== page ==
The concentration of over 25,000 ungulates inside Ngorongoro Crater on a 250 km2 patch of the African plains was a major reason for designating the Ngorongoro Conservation Area as a World Heritage Site in 1979. As one of East Africa's premier tourist attractions, it is also a major source of foreign exchange for Tanzania. This paper reports the decline of populations of wildebeest, Thomson's and Grant's gazelles since the mid-1980s and the rise to dominance of the buffalo, the results of research carried out from 1996 to 2000 on the Crater ungulates, and discusses natural and anthropogenic factors that may be linked to the population changes. Samples comparing young:adult female ratios in Ngorongoro and Serengeti populations indicated higher survival rates of Crater wildebeest and zebra young, and lower survival rates of Thomson's gazelle. The possibility that predation by lions and spotted hyenas was responsible for reductions in the ungulate populations is belied by corresponding declines in the number of predators. Further research in the Ngorongoro Conservation Area is urgently needed to increase understanding of this complex ecosystem and promote effective stewardship, not only of Ngorongoro Crater but of the Serengeti ecosystem, of which the NCA is an integral part, comprising an International Biosphere Reserve. Our recommendations include establishment of a scientific advisory board and a research center that would attract and accommodate Tanzanian and foreign scientists.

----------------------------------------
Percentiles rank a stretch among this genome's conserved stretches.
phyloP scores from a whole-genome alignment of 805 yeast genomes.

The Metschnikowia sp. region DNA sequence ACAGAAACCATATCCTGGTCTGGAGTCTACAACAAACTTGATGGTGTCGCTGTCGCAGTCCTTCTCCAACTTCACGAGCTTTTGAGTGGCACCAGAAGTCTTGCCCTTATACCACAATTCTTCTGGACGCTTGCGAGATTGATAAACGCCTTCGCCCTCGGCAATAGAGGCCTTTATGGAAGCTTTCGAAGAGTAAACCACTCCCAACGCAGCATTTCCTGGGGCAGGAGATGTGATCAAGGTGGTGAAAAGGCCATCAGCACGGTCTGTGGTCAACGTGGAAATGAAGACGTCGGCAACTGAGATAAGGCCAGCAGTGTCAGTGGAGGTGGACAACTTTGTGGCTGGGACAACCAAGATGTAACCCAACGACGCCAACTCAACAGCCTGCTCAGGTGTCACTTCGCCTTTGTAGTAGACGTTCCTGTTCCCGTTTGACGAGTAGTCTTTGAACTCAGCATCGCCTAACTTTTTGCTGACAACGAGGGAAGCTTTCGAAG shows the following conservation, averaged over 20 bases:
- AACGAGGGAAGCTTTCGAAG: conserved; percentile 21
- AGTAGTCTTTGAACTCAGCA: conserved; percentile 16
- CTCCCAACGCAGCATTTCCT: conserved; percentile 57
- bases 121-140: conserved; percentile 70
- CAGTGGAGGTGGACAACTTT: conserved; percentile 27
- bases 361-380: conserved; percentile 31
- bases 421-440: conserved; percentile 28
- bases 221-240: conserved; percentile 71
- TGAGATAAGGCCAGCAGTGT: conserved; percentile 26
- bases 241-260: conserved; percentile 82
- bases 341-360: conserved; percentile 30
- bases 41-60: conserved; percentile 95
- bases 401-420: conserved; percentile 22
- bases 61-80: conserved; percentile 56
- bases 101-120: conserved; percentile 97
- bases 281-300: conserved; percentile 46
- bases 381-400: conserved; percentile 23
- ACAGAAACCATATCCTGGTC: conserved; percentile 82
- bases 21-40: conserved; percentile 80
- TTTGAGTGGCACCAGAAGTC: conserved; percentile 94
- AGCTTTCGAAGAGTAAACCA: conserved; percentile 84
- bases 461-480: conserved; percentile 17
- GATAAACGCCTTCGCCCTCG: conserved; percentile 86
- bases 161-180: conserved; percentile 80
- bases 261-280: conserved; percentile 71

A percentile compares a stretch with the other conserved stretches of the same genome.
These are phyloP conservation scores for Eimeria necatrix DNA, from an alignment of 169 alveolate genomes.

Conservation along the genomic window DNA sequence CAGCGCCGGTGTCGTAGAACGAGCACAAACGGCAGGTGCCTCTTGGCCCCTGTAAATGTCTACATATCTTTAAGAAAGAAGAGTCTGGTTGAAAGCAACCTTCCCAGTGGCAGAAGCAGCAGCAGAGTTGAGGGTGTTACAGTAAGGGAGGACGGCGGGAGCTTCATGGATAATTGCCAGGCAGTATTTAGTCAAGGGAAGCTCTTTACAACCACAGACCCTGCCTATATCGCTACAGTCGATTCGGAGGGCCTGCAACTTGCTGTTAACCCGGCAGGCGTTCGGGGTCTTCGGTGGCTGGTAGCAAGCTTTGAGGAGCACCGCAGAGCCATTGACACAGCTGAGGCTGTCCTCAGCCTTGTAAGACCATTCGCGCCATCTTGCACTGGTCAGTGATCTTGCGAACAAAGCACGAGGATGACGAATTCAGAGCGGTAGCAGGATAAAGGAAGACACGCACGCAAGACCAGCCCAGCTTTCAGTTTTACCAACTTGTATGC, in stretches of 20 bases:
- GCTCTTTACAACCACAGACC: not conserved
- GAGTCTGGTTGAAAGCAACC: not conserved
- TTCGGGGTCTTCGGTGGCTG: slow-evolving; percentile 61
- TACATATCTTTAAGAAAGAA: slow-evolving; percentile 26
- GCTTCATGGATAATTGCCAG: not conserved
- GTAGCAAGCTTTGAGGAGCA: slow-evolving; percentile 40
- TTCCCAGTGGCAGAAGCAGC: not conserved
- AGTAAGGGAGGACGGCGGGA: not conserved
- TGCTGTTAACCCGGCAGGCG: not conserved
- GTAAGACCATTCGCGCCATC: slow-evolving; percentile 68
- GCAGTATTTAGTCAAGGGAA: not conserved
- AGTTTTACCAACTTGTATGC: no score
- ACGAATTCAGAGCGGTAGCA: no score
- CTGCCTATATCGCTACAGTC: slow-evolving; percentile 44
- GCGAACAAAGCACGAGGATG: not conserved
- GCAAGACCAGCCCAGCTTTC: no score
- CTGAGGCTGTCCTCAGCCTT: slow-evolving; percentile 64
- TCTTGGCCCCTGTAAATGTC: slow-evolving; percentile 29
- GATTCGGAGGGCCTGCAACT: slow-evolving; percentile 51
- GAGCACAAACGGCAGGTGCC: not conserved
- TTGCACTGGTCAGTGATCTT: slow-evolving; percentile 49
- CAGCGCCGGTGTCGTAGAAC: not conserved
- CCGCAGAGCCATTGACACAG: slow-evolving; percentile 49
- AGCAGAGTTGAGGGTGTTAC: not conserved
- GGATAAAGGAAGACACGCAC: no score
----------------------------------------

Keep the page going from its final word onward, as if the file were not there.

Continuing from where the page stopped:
All Science Journal Classification (ASJC) codes
- Ecology, Evolution, Behavior and Systematics
- Nature and Landscape Conservation